Goldman Tries Quicker Promotions

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We're really trying to develop people for a longer period of time than two years because, candidly, it takes more than two years to figure out" whether banking is the right career, Solomon said in an interview at the firm's Manhattan headquarters. "By getting people on the track of becoming an associate, we're basically just matching what's going on in the world with other opportunities that are out there.

Thoughts...?

Comments (5)

Nov 5, 2015

This isn't likely to change much. The guys in the Goldman analyst class with the best grades from the best schools are still going to push pretty hard for the best PE/HF gigs. Recruiters will still come knocking.

The real interesting change will be at the Associate to VP level (how that changes the politics of the middle-management roles).

Nov 5, 2015
APAE:

This isn't likely to change much. The guys in the Goldman analyst class with the best grades from the best schools are still going to push pretty hard for the best PE/HF gigs. Recruiters will still come knocking.

The real interesting change will be at the Associate to VP level (how that changes the politics of the middle-management roles).

Are GS analysts still able to recruit fully for PE/HF? Seems like Goldman also imposed some strict rules about that...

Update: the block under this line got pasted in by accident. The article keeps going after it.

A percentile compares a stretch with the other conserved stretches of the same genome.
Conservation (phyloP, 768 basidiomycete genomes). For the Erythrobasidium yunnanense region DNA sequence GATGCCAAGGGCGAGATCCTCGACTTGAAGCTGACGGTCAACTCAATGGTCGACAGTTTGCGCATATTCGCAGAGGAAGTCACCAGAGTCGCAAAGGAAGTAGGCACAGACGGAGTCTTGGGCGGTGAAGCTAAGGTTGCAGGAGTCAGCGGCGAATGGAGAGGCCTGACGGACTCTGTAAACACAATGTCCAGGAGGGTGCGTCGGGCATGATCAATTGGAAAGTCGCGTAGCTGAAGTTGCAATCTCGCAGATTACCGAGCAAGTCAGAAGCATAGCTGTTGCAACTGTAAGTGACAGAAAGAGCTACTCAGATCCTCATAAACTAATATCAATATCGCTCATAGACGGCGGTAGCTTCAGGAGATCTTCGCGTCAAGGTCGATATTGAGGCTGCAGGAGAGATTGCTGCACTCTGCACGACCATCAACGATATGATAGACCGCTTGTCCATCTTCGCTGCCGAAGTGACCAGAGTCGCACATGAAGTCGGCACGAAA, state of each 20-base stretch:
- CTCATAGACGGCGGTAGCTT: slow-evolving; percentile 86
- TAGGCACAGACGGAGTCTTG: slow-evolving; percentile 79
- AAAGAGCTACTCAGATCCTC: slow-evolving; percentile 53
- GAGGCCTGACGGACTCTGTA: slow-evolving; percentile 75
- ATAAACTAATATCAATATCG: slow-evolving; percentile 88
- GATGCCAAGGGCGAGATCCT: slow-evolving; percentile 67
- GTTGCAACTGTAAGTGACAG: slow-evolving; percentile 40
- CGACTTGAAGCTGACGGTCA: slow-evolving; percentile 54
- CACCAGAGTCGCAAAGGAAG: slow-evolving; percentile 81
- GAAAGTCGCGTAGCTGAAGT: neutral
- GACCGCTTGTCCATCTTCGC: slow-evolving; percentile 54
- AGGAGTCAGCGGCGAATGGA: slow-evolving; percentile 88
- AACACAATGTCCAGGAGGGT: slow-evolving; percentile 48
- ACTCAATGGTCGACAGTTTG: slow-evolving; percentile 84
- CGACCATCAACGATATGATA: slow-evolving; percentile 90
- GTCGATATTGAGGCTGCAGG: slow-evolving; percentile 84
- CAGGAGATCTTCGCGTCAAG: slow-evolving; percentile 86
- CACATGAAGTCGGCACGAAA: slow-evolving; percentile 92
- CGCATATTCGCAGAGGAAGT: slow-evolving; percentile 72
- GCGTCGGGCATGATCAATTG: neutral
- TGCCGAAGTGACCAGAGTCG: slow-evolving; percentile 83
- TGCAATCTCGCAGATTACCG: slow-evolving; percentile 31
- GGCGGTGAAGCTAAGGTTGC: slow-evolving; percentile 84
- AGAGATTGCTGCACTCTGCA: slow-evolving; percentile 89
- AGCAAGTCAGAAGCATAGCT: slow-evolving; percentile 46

Nov 6, 2015

All that happened was that the best analysts either kept their mouths shut about their PE offer until past their first bonus or left at random times (7 months, 12 months, 14 months, 19 months, etc.) the minute they received a HF offer.

That policy dissipated pretty quickly. It wasn't as vocal of an outcry from the analyst class as what happened at MS, but saner voices prevailed at the senior level and they realized it made more sense to make the bank a more attractive place to be than to make people who wanted to leave have to go deeper underground to hide their effort to do so.

There was a quote to similar effect at the end of the article in the OP.

Nov 5, 2015
APAE:

This isn't likely to change much. The guys in the Goldman analyst class with the best grades from the best schools are still going to push pretty hard for the best PE/HF gigs. Recruiters will still come knocking.

The real interesting change will be at the Associate to VP level (how that changes the politics of the middle-management roles).

I was thinking along the same lines, do you think the 3rd year rotation would change much? Potentially have people from the 'less desirable' groups sticking around?

Nov 6, 2015
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